Types of Skin Cancer and When to Get Checked
Every day, more than 9,500 people in the United States are diagnosed with some form of skin cancer. It is the most common type of cancer and, if not caught early and treated, it can spread to other parts of the body and potentially be deadly. The warning signs you may have skin cancer can vary, so it is important to talk to your doctor if you notice any unusual changes on your skin. Keep reading to learn more about the signs and types of skin cancer and when to get checked.
Basal Cell Carcinoma
As the most common type of skin cancer, BCC looks like a flesh colored, pearl-like bump or pinkish patch on the skin. It forms in the basal cells at the bottom of your epidermis, which is the upper layer of your skin. It is most commonly found on the areas of skin that are exposed to the skin including your ears, arms, legs, face, top of the head and mouth. In most cases, basal cell carcinoma is slow growing, does not spread and is not life threatening.
Squamous Cell Carcinoma
This type of skin cancer can also form as a bump on the skin, but are typically rough to the touch unlike a basal cell carcinoma. It is the second most common type of skin cancer, and people with fair skin are most likely to develop this type.It also tends to form on areas of the skin that are frequently exposed to the sun. Squamous cell carcinoma can grow deep into the skin and spread to other parts of the body.
Melanoma is often considered to be the most serious form of skin cancer due to the tendency to spread to other areas of the body. It can develop in a mole that you already have, or appear suddenly as a dark spot on the skin that looks unusual. Melanoma only makes up about 1% of skin cancers, but causes most skin cancer deaths.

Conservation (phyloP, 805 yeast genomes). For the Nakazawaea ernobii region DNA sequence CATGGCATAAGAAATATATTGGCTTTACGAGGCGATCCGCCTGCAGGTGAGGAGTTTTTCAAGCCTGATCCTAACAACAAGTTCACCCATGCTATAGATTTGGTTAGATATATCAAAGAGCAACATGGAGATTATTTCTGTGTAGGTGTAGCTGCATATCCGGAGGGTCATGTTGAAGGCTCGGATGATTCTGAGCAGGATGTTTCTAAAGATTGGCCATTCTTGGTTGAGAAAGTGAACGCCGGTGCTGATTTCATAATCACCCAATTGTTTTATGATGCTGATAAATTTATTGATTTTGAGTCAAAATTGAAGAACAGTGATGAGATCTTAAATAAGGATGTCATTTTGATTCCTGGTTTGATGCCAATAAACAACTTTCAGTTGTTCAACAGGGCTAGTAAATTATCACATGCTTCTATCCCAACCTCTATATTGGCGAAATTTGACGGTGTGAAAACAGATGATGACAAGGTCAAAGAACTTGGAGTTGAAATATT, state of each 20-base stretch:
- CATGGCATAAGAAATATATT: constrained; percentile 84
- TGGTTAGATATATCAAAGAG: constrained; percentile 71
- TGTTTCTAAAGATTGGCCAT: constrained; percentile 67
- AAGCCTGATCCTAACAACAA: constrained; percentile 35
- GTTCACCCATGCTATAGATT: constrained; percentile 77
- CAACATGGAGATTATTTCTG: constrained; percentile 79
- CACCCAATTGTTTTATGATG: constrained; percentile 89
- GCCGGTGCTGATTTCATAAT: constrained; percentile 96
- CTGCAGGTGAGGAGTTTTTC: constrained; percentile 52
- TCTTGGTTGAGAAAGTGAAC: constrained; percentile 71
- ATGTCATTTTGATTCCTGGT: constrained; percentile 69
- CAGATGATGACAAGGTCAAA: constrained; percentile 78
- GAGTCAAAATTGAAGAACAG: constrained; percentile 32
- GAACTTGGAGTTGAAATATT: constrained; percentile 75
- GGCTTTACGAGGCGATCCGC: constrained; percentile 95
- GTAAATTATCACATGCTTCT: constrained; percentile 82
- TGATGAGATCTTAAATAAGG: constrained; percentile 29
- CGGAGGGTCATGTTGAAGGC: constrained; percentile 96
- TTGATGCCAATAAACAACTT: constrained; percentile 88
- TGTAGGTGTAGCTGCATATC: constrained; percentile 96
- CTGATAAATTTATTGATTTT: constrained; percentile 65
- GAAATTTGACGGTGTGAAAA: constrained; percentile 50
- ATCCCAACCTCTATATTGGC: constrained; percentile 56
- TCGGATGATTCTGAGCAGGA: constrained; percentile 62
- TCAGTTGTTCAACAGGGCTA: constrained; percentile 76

What to Watch For
- An open sore that doesn’t heal or frequently returns
- A lesion that bleeds without being picked at
- A rough, red, scaly patch of skin
- A firm, dome shaped growth
- A flat lesion with a scaly, crusty surface
- A hard lesion that doubles in size in a matter of weeks
- A sore that develops in a scar
- Moles that are asymmetric
- Moles that have irregular edges and are poorly defined
- A mole that contains different colors like red, blue, black, pink or white
- Moles that measure more than ¼ inch across
- A mole that changes in size, shape or color
When to Call Your Doctor
It is important to regularly do your own skin checks to keep an eye on anything that may look unusual. If you notice any changes in your skin or a new mole, the best practice is to visit your primary care physician or dermatologist so they can determine whether or not it is skin cancer.
How to Prevent Skin Cancer
Since most types of skin cancer are caused from exposure to UV rays from the sun, tanning beds or UV lamps, it is possible to take steps to lower your risk.
- Stay in the shade
- Wear sunscreen on any part of the body that is exposed to the sun
- Reapply sunscreen every two hours, or after swimming or sweating
- Wear sunscreen all year round if you’re outside
- Wear clothing that covers your arms and legs
- Wear a hat with a brim that provides shade for your face, head, ears and neck
- Avoid tanning beds
- Wear sunglasses
- Wear sun-protective clothing
- Perform regular self-exams